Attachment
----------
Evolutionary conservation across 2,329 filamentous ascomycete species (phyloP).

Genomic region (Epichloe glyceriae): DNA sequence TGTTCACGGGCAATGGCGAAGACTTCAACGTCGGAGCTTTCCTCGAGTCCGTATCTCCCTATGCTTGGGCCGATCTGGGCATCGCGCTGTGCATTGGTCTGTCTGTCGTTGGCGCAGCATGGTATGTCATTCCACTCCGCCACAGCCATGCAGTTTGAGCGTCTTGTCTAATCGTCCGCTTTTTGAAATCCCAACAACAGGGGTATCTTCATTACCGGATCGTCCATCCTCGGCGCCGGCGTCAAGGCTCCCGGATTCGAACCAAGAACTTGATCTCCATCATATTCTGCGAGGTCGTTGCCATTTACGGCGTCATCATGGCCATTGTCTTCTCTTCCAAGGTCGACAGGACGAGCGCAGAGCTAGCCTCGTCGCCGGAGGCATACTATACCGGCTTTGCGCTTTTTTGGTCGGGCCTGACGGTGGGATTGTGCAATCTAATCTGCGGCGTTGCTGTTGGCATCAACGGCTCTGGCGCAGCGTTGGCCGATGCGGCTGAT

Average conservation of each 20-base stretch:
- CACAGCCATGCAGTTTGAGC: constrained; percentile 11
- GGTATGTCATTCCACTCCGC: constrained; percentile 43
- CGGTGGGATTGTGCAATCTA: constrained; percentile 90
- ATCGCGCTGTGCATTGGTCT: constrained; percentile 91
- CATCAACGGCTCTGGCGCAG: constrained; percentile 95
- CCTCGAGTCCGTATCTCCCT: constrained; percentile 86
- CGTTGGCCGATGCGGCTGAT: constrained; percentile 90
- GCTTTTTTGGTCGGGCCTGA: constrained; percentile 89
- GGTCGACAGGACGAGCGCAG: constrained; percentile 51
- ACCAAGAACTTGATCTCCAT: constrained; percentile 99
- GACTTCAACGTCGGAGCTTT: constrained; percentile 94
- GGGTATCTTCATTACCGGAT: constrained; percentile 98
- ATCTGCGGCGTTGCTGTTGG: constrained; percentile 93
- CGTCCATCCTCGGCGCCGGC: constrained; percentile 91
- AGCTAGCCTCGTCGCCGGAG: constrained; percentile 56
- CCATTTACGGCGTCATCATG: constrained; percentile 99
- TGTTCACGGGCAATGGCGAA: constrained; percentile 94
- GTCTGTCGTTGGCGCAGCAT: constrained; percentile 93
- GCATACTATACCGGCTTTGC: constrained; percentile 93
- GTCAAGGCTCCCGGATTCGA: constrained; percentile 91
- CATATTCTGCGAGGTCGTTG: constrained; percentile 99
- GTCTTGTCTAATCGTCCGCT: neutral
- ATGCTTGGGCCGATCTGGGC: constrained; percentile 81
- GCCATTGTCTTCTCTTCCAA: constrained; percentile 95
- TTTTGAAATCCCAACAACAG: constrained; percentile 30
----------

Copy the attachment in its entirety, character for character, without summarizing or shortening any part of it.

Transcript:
Evolutionary conservation across 2,329 filamentous ascomycete species (phyloP).

Genomic region (Epichloe glyceriae): DNA sequence TGTTCACGGGCAATGGCGAAGACTTCAACGTCGGAGCTTTCCTCGAGTCCGTATCTCCCTATGCTTGGGCCGATCTGGGCATCGCGCTGTGCATTGGTCTGTCTGTCGTTGGCGCAGCATGGTATGTCATTCCACTCCGCCACAGCCATGCAGTTTGAGCGTCTTGTCTAATCGTCCGCTTTTTGAAATCCCAACAACAGGGGTATCTTCATTACCGGATCGTCCATCCTCGGCGCCGGCGTCAAGGCTCCCGGATTCGAACCAAGAACTTGATCTCCATCATATTCTGCGAGGTCGTTGCCATTTACGGCGTCATCATGGCCATTGTCTTCTCTTCCAAGGTCGACAGGACGAGCGCAGAGCTAGCCTCGTCGCCGGAGGCATACTATACCGGCTTTGCGCTTTTTTGGTCGGGCCTGACGGTGGGATTGTGCAATCTAATCTGCGGCGTTGCTGTTGGCATCAACGGCTCTGGCGCAGCGTTGGCCGATGCGGCTGAT

Average conservation of each 20-base stretch:
- CACAGCCATGCAGTTTGAGC: constrained; percentile 11
- GGTATGTCATTCCACTCCGC: constrained; percentile 43
- CGGTGGGATTGTGCAATCTA: constrained; percentile 90
- ATCGCGCTGTGCATTGGTCT: constrained; percentile 91
- CATCAACGGCTCTGGCGCAG: constrained; percentile 95
- CCTCGAGTCCGTATCTCCCT: constrained; percentile 86
- CGTTGGCCGATGCGGCTGAT: constrained; percentile 90
- GCTTTTTTGGTCGGGCCTGA: constrained; percentile 89
- GGTCGACAGGACGAGCGCAG: constrained; percentile 51
- ACCAAGAACTTGATCTCCAT: constrained; percentile 99
- GACTTCAACGTCGGAGCTTT: constrained; percentile 94
- GGGTATCTTCATTACCGGAT: constrained; percentile 98
- ATCTGCGGCGTTGCTGTTGG: constrained; percentile 93
- CGTCCATCCTCGGCGCCGGC: constrained; percentile 91
- AGCTAGCCTCGTCGCCGGAG: constrained; percentile 56
- CCATTTACGGCGTCATCATG: constrained; percentile 99
- TGTTCACGGGCAATGGCGAA: constrained; percentile 94
- GTCTGTCGTTGGCGCAGCAT: constrained; percentile 93
- GCATACTATACCGGCTTTGC: constrained; percentile 93
- GTCAAGGCTCCCGGATTCGA: constrained; percentile 91
- CATATTCTGCGAGGTCGTTG: constrained; percentile 99
- GTCTTGTCTAATCGTCCGCT: neutral
- ATGCTTGGGCCGATCTGGGC: constrained; percentile 81
- GCCATTGTCTTCTCTTCCAA: constrained; percentile 95
- TTTTGAAATCCCAACAACAG: constrained; percentile 30